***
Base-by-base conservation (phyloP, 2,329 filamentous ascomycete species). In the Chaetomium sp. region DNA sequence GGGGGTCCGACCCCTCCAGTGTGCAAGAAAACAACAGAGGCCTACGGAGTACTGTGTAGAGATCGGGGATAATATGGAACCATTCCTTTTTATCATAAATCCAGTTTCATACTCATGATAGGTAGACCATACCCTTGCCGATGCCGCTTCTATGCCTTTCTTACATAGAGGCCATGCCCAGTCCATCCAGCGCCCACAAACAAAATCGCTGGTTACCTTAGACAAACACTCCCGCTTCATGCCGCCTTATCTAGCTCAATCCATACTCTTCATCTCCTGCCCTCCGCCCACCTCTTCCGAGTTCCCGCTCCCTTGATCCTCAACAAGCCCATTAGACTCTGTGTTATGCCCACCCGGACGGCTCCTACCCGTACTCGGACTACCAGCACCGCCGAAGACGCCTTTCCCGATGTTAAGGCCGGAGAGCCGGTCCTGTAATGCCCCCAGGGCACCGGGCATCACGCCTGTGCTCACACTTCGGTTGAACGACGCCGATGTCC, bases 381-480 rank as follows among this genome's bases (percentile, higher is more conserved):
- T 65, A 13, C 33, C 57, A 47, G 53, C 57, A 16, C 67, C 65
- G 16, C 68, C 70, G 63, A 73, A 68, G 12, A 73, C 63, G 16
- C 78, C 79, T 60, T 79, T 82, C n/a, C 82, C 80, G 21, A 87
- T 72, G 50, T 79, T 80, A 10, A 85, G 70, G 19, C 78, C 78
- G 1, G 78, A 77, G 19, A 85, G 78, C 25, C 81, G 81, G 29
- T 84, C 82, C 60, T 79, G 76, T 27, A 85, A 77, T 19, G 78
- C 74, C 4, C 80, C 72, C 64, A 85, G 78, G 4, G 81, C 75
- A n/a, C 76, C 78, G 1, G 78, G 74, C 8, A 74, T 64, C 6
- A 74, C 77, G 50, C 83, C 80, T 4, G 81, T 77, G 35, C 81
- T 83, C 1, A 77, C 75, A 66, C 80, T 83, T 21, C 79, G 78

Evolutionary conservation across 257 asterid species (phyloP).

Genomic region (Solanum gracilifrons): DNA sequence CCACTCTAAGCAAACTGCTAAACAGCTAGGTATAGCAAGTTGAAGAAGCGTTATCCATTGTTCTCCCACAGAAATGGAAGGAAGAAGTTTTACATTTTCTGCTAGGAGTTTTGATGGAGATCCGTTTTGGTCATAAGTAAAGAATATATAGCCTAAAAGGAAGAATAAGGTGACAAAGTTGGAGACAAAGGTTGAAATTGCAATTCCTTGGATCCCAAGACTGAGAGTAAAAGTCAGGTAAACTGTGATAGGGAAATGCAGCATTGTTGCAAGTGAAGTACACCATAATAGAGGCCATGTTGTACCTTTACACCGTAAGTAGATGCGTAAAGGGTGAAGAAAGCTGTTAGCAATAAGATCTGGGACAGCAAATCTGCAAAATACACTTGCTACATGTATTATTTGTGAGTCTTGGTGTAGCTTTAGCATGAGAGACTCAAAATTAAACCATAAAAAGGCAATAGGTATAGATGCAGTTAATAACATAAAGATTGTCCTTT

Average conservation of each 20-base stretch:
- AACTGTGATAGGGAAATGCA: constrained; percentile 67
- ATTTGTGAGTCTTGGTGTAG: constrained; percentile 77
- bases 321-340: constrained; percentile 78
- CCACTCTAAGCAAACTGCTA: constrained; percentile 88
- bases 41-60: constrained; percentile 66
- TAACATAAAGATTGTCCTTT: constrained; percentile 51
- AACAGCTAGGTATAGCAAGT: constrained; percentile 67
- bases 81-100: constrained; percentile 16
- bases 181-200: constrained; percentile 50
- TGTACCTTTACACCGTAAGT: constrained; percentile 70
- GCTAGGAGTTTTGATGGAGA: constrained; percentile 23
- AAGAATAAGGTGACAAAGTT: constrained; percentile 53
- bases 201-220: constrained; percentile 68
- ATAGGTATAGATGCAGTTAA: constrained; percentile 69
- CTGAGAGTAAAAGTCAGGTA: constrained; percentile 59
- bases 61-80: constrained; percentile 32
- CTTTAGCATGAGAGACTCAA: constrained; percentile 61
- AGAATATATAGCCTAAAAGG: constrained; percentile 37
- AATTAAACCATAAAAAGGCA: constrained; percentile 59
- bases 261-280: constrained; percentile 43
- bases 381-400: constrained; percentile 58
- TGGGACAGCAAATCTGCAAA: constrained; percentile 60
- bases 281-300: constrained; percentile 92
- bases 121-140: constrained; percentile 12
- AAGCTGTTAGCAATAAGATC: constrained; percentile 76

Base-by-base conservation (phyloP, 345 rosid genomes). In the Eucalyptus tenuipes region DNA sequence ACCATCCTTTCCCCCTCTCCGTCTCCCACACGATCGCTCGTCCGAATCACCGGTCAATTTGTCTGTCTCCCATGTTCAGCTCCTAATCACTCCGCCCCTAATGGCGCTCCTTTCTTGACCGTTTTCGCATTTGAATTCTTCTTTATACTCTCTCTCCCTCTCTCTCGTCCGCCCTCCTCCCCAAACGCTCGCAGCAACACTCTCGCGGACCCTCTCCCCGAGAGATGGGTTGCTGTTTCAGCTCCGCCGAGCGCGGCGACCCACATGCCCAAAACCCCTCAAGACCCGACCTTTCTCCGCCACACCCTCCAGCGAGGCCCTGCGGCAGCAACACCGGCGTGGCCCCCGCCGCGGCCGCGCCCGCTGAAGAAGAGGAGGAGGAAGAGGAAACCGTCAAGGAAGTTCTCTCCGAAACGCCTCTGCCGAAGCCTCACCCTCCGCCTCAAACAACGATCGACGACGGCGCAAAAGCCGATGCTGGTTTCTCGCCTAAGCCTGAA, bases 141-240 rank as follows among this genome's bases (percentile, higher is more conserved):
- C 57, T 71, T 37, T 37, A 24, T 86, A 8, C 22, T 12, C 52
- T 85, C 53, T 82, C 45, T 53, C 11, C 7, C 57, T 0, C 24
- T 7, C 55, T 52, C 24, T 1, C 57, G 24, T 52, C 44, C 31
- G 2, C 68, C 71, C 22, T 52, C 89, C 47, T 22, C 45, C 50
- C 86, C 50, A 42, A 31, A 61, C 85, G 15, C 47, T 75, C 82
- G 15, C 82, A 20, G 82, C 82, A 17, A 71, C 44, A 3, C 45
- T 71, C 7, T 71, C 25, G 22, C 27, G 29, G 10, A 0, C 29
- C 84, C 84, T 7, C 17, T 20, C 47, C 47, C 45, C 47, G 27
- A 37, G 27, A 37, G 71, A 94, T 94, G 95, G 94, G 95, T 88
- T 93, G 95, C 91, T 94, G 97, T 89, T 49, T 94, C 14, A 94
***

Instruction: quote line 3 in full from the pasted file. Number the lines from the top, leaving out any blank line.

- G 16, C 68, C 70, G 63, A 73, A 68, G 12, A 73, C 63, G 16